About Coconino County
Coconino County, home of the famed Grand Canyon, covers 18,608 square miles of central northern Arizona, making it the second largest county in the United States, with three times the land area of Delaware.
The Grand Canyon cuts through a high plateau which, beyond the cliffs of the canyon, is largely flat. To the south, the Coconino Plateau stretches to the San Francisco Peaks and other volcanic mountains along the southern boundary of the county. Along the south rim, the plateau tips upward far enough that winter snows support forests of Junipers and evergreen trees. To the north, the Kaibab Plateau rises gently above the surrounding plateaus, reaching to 9,000 feet in elevation, where heavy forests and alpine meadows can be seen. To the east of the Grand Canyon, the Painted Desert lies at a lower level, and being extremely arid, exhibits colored hills of earth in pink, purples and green. The Echo Cliffs, of red Navajo sandstone, rise to the east, and the Vermillion Cliffs, with a littering of boulders at their base, flank the northern horizon.
Flagstaff, the county seat, and major population center, sits below the southern slopes of the San Francisco Peaks. Contrasting the yellow grass and Junipers of the plateau to the north, the San Francisco Peaks enjoy a thick forest of Ponderosa Pines, which extend southward to the Mogollon Rim. Reaching to 12,633 feet in elevation, the San Francisco Peaks are the highest point in Arizona.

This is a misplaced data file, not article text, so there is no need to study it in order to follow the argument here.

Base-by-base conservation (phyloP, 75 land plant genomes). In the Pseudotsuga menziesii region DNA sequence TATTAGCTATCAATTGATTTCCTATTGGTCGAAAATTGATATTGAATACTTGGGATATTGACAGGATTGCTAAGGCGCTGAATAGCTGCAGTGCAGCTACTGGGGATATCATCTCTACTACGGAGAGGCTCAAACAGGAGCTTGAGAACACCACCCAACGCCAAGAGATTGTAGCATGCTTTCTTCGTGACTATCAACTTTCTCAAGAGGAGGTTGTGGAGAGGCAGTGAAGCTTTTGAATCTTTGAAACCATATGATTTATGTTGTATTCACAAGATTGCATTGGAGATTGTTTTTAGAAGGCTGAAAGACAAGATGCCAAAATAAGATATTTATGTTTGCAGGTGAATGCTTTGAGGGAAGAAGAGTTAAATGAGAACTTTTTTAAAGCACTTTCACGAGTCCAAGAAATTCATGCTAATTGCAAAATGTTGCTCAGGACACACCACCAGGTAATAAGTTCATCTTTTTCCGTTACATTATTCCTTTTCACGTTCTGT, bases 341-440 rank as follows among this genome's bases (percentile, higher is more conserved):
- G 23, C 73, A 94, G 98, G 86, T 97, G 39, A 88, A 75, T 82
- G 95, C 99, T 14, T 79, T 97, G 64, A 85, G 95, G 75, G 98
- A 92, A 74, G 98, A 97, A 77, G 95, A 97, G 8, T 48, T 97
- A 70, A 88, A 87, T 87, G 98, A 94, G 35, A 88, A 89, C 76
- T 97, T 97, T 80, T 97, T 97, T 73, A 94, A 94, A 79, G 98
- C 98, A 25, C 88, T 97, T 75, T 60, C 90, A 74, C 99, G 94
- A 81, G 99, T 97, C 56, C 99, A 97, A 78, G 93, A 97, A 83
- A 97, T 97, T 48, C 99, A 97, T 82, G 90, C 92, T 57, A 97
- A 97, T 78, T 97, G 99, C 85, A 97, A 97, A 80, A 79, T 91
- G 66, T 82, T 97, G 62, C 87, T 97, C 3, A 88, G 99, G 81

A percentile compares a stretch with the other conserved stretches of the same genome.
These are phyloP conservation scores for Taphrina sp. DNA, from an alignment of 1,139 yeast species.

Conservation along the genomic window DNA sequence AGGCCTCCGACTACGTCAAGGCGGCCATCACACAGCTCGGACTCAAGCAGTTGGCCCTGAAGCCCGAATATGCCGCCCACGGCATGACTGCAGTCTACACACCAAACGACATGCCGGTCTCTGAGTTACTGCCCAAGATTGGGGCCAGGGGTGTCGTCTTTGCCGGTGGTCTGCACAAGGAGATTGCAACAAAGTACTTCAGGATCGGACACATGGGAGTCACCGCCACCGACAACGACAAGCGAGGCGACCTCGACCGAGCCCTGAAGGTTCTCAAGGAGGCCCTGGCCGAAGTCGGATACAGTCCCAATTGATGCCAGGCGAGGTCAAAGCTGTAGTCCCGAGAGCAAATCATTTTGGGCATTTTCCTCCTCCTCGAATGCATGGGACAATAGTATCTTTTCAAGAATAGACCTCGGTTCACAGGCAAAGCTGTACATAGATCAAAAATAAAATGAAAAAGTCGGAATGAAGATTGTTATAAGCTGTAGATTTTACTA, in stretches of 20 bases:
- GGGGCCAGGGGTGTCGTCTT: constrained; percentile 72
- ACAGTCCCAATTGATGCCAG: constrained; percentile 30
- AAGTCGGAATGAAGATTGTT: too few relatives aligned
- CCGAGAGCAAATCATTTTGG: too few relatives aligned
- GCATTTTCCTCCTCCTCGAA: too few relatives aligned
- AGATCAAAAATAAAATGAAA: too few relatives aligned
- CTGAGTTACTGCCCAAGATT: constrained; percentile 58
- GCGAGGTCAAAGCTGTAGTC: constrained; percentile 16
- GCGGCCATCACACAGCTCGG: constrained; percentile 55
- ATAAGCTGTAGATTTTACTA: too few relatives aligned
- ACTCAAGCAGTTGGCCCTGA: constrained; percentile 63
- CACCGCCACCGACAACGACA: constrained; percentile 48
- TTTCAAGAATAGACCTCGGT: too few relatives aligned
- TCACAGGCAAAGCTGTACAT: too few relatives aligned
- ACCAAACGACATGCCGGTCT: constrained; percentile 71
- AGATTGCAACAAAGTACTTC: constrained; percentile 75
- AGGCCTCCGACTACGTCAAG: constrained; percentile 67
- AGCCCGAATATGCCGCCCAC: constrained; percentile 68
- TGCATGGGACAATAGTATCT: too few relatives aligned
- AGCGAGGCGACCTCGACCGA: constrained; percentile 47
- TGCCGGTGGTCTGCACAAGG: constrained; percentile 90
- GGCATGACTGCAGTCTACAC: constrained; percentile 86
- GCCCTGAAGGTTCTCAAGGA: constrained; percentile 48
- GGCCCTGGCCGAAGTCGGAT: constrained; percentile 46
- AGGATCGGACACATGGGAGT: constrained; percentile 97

The 277-mile-long Grand Canyon, coupled with its hundreds of cliff-lined side canyons, has always proved a formidable obstacle to travel. Between Hoover Dam, on the California border, and the Navajo Bridge at Marble Canyon, no road attempts a crossing. Many areas along the canyon rim are extremely remote and seldom visited.
Coconino County was formed in 1891. As of the year 2000, the population stood at 116,320. Interstate 40 passes through the southern part of the county, following the route of Historic Route 66. U.S. Highway 89 travels north from Flagstaff into House Rock Valley, where it divides into two separate routes. The main route climbs the Echo Cliffs northward into Utah, while the alternate route follows the base of the Vermillion Cliffs to the Kaibab Plateau, where the North Rim of the Grand Canyon can be accessed. From there it continues on to Fredonia. U.S. Highway 160 exits the county on the east side, and Interstate 17 heads south from Flagstaff towards Phoenix.
a dirt road|
F.S. Route 600
F.S. Route 644|
F.S. Route 776
F.S. Route 9122
F.S. Route 9137
Painted Desert Vista|
State Highway 64
Little Colorado River Gorge